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AWS sets out plans to expand re/Start cloud skills programme across more of the UK and Ireland
Hot on the heels of Amazon’s pledge to create 10,000 jobs across the UK in 2021, its cloud division is planning to expand the geographical coverage of its long-standing skills builder programme
Amazon Web Services (AWS) has set its sights on increasing the number of people across the UK with the skills needed to take on entry-level roles in cloud computing through the geographical expansion of its long-running re/Start programme.
Originally launched in January 2017 with a focus specifically on equipping young people and ex-military personnel with cloud skills, re/Start has since expanded its focus to include people who have been made redundant from non-tech careers too.
At launch, the company said it hoped that up to 1,000 individuals would be given the opportunity to participate in work placements through the UK version of the scheme, and several years later AWS is now preparing to launch new cohorts for the programme in Belfast and Cardiff.
This expansion will mark the first time the AWS re/Start programme has been accessible to individuals within Northern Ireland and Wales, respectively, with the company also setting out plans to expand the programme’s coverage to many more cities across the UK.
To this end, the company confirmed it will be launching further re/Start cohorts in Birmingham, Blackpool, Dublin, Leeds, Manchester and Newcastle, meaning the programme will soon be available in 12 cities across the UK and Ireland.
“At the end of 2020, AWS re/Start operated in 25 cities across 12 countries, and we expect to double the number of cities globally in 2021,” said AWS in a statement.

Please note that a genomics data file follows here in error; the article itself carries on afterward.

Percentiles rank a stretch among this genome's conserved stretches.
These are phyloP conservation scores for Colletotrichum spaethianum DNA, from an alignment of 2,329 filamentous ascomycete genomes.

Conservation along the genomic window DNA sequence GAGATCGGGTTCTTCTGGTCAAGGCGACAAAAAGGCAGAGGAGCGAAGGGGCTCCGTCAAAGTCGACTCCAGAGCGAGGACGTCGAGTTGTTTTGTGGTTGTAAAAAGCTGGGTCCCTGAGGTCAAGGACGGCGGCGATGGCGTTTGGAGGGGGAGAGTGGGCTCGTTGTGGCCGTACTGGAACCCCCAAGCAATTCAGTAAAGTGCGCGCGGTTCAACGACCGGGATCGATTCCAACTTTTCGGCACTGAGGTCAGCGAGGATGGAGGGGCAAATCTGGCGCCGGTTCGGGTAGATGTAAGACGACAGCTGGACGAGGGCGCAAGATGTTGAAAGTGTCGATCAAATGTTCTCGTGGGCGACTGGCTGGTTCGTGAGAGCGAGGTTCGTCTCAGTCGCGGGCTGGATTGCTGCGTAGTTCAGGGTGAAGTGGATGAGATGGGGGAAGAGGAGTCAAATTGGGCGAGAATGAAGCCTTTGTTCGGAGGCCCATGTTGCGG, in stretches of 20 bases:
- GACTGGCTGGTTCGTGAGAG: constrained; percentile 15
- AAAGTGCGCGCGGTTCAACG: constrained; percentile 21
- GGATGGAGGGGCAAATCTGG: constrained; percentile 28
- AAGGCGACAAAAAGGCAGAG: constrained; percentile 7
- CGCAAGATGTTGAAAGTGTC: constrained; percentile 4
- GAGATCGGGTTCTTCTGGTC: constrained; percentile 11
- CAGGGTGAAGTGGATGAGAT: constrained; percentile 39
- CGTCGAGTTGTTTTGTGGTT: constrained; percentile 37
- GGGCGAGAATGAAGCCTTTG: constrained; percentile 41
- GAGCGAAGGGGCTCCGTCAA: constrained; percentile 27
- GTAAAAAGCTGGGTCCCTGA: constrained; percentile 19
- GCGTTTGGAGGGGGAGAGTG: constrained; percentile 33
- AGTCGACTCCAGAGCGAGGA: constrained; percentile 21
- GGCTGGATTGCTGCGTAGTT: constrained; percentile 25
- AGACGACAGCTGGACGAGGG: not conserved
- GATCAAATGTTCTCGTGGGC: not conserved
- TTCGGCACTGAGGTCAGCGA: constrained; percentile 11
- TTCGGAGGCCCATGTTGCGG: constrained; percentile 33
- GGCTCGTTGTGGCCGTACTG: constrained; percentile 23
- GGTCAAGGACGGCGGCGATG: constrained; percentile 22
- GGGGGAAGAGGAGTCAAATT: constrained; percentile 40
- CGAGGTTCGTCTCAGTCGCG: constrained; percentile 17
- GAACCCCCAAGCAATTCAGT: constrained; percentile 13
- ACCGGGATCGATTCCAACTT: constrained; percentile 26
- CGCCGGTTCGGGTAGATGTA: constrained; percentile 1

The programme is geared towards giving participants the skills needed to secure entry-level roles in cloud operations, site reliability and infrastructure support, for example.
These skills are accrued over the course of a full-time, 12-week training programme, with those who complete the course connected with potential employers in the hope of finding work.
Tejas Vashi, global leader for AWS re/Start, said the programme has proven to be “life-changing” for many of the individuals who have participated in it to date.
“AWS re/Start is more than a training programme – it’s also a ‘change your life’ programme,” said Vashi. “We work with populations who are unemployed, or underemployed, reskilling them and connecting them to real job opportunities. Our aim is to reach different groups who wouldn’t otherwise have a pathway to technology careers.”
Tejas Vashi, AWS re/Start
Michael Fordham, UK platform capability lead at Manchester-based technology consultancy BJSS, said his firm had made use of the programme to fill the cloud skills gaps within its organisation with ex-military personnel.
“The alumni we have recruited from the AWS re/Start programme are delivering solutions for our clients, and they contribute significantly to our organisation internally,” said Fordham. “It’s a testament to these recruits that we’re expanding the idea and looking at other ways to attract more diverse candidates, particularly from disadvantaged backgrounds.”
The programme is one of a number of skills initiatives AWS has embarked on in recent years, as part of its push to ensure the take-up of cloud technologies within the countries it operates is not hampered by skills shortages.
“Cloud computing is one of the most significant technological advances of our time, and it has become vital for businesses in the UK and Ireland,” the company said, in its statement. “If the UK and Ireland are to realise the true potential of cloud computing, greater investment in people and skills is absolutely vital.”
News of the expanded re/Start programmes comes hot on the heels of AWS’s parent company’s pledge to create 10,000 new jobs in the UK over the course of 2021 in its online retail and cloud computing divisions.
Read more about cloud skills and recruitment programmes
- Online retail giant Amazon goes public with plans to create 10,000 jobs in UK and embark on a retraining plan for existing staff who may want to pursue employment opportunities outside the company later down the line.
- Fall in the number of women participating in the global labour force is “troubling”, but enterprises could seize on this trend to help plug the cloud-related skills gaps in their companies, claims AWS vice-president of worldwide public sector Max Peterson.
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